The Reserve Bank of India ( RBI) is exploring steps to aid struggling microfinance institutions (MFIs) through a separate credit line, said a senior RBI official, requesting anonymity. While the health of MFIs has been a cause for concern with collections dropping to near-zero due to the nationwide lockdown, the sector suffered yet another jolt when banks refused to offer moratoriums.
The central bank is closely examining the data received from MFIs, including their credit ratings, liquidity positions and cash in hand.
According to the official, 31 out of 90 MFIs have floated their investment-grade papers and are therefore eligible to avail funding under the targeted long-term repo operations (TLTRO). With limited liquidity available under the TLTRO window, and a large number of firms queuing up, MFIs are unlikely to get any liquidity support from banks.
MFIs, like other financial institutions, are in a fix over whether they can avail of the moratorium benefit on term-loan repayments given to all borrowers.
Banks, such as State Bank of India, have adopted different rules by deciding not to offer moratorium to MFIs. However, the FAQs brought out by Indian Banks’ Association explicitly mentions that the moratorium is available to all borrowers, including financial institutions. The RBI rules, on the other hand, have left it to the discretion of banks to allow a deferment of three months on payment of installments on all term loans.
“Since small businesses and economic activities of borrowers of MFIs have come to a standstill and operations of MFIs also have come to a standstill, there is no way borrowers can repay to MFIs and MFI can repay to lending institutions. Back to back moratorium to clients and from lending, banks and financial institutions are therefore needed. Once the lockdown norms are eased, MFIs will need to restart business operations, for which they would require additional credit from SIDBI, NABARD, Mudra or bigger banks,” said P. Satish, executive director at Sa-Dhan, an association MFIs.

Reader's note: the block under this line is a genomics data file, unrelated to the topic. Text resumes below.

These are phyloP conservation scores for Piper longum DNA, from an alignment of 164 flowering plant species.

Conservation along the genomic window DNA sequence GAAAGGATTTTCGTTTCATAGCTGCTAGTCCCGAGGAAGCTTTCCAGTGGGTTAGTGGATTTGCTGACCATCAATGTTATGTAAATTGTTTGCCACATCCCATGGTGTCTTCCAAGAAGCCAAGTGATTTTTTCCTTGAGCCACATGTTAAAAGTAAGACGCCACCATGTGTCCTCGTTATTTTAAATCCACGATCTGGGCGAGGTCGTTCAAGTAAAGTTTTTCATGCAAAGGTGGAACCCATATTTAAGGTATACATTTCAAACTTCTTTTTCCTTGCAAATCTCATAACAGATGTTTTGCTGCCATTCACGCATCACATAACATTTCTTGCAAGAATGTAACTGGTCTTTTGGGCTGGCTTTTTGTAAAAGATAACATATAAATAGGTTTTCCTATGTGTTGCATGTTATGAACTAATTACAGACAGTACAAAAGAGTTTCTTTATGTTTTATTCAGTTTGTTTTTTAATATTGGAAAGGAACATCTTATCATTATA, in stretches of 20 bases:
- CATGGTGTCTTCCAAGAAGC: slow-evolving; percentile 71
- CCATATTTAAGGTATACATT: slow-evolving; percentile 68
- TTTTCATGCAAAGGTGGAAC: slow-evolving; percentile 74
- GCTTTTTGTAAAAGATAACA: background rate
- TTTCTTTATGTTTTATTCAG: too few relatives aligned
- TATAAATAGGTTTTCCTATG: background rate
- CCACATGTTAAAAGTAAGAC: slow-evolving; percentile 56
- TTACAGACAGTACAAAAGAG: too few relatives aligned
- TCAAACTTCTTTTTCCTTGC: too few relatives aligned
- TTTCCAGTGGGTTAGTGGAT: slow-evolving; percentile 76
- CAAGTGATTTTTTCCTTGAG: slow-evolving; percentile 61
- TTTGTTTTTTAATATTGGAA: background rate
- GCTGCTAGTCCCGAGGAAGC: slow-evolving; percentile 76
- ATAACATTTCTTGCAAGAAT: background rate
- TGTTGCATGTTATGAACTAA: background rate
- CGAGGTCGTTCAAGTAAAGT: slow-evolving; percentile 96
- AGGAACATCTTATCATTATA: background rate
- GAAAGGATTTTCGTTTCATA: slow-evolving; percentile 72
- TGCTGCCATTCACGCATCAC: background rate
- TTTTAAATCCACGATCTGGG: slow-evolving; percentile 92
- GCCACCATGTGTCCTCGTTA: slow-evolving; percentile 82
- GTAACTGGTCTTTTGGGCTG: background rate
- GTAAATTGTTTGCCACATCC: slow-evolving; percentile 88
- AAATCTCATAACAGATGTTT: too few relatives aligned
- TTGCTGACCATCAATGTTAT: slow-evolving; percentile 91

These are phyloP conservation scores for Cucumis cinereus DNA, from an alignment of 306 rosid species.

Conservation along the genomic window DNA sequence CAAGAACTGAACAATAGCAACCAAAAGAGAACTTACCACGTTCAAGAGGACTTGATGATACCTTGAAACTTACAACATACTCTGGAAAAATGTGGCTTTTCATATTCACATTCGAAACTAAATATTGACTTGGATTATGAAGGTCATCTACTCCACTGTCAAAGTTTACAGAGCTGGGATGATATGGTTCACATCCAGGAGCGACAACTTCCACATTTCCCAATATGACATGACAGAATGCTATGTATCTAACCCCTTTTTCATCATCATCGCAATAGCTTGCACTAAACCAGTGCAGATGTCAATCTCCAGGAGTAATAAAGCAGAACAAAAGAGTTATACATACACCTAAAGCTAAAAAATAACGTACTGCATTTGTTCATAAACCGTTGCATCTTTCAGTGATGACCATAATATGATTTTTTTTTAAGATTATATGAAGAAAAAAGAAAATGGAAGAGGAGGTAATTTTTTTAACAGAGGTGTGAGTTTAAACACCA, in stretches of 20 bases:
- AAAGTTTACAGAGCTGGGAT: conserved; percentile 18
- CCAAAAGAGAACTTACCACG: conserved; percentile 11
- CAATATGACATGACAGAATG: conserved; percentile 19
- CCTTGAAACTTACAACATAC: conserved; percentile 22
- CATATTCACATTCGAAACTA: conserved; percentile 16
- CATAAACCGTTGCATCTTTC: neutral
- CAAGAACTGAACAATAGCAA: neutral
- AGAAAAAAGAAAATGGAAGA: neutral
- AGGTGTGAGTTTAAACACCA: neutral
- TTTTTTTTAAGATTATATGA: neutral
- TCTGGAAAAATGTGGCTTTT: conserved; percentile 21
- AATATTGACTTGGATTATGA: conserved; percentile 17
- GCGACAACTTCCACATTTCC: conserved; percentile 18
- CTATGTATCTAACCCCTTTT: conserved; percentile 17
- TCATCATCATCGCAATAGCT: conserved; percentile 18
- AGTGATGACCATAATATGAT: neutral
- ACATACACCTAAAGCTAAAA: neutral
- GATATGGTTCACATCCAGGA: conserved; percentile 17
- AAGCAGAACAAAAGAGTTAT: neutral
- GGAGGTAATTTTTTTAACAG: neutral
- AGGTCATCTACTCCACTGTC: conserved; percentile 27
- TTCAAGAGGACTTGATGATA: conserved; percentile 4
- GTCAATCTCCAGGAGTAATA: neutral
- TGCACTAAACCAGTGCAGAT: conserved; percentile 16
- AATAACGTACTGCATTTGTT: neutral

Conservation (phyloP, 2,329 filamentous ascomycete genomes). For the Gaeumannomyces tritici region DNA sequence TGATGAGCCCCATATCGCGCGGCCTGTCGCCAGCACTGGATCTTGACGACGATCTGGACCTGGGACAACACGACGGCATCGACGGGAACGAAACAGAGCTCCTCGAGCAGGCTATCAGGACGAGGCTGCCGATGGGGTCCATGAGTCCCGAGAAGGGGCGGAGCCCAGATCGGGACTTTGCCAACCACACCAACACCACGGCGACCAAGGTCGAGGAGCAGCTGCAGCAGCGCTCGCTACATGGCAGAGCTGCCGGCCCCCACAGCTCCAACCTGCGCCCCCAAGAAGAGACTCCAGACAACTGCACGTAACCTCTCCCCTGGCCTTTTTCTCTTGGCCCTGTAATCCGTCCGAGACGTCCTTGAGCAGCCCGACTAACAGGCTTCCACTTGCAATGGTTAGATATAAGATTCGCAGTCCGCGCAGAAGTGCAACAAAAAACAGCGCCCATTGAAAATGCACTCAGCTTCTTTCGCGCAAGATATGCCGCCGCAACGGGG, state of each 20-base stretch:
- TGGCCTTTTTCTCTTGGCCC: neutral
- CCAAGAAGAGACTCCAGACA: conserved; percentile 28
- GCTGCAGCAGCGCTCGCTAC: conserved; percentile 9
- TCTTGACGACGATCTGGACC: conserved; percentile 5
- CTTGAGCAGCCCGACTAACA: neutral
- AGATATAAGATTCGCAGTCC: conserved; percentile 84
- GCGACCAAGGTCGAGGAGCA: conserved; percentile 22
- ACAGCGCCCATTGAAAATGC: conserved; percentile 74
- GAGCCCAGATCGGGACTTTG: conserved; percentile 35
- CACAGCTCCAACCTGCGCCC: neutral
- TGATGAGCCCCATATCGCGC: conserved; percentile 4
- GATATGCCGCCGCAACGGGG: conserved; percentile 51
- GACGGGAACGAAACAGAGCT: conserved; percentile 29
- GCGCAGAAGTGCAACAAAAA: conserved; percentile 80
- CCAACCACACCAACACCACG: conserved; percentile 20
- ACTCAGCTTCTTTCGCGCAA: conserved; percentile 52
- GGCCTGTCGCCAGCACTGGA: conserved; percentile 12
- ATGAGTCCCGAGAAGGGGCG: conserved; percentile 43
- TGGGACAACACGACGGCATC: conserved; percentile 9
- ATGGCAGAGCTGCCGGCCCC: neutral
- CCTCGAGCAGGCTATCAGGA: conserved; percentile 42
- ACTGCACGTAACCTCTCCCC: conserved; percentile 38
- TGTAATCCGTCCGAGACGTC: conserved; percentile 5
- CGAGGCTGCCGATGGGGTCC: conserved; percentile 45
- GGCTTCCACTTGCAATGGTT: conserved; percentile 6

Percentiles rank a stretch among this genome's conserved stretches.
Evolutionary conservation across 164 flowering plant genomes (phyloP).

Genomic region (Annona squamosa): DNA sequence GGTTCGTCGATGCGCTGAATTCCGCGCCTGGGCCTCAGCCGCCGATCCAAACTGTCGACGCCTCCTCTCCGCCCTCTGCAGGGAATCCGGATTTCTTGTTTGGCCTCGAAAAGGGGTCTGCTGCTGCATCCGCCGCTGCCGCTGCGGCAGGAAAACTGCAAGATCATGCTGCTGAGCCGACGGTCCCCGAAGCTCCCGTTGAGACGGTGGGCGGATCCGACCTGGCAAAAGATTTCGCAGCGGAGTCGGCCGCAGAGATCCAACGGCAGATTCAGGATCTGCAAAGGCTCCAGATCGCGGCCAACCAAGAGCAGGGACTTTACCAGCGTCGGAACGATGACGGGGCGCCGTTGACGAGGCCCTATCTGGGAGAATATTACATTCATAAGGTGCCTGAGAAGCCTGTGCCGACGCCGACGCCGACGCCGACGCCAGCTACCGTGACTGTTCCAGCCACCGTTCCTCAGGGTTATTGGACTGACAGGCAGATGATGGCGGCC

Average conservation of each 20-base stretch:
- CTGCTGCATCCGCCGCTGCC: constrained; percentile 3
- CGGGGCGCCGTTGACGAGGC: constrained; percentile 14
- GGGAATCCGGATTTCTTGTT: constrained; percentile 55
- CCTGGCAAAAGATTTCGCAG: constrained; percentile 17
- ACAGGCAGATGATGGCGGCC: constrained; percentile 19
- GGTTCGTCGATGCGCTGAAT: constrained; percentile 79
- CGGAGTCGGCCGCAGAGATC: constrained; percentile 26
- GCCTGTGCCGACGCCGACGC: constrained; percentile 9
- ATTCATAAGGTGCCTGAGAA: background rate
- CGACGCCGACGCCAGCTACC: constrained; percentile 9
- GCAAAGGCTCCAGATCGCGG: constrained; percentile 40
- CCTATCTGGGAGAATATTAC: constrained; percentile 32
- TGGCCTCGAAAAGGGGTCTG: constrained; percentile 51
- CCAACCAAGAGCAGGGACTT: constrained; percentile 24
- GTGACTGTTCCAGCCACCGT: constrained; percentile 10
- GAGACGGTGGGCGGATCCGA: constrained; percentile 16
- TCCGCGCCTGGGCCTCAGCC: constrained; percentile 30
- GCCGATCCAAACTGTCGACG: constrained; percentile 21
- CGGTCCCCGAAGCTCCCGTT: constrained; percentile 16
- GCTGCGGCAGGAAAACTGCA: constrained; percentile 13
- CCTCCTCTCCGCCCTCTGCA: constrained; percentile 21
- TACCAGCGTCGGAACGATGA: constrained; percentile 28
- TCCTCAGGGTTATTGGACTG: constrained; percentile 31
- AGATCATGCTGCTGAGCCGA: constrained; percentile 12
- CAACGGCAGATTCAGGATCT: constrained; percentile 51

Sidbi is a Small industrial Development Bank of India, and Nabard is National Bank for Agriculture and Rural Development.
According to the data collated by Microfinance Institutions Network (MFIN) as on 31 March, total borrowings of MFIs stood at ₹53,853 crore. Of this ₹35,288 crore is from banks and ₹18,565 crores from non-banks including MUDRA, Sidbi, Nabard and other non-banking financial companies (NBFCs), who lend to small and medium MFIs. At the end of January, total MFI credit to borrowers stood at ₹95,000 crores to ₹1 trillion.
However, MFIs are not convinced that giving a separate credit line will help solve the problem.
“Authorising banks, DFIs, NBFCs to give a back-back moratorium to NBFC-MFIs is the only, immediate solution to the liquidity challenges since all MFIs have stopped collections from their borrowers. Earlier, many banks had offered this moratorium, but they have withdrawn it, citing confusion in the RBI guidelines. We hope that the RBI will respond to the industry’s plea. All other proposed solutions will take time (especially when everyone is working from home) and will require MFIs to borrow more simply to repay another lender,” said Harsh Srivastava, chief executive of MFIN.
With collections coming to a standstill following the lockdown, analysts say MFIs will be the worst affected. The impact on MFIs will continue even after the lockdown is lifted as the economy will take time to recover.
(With inputs from the livemint)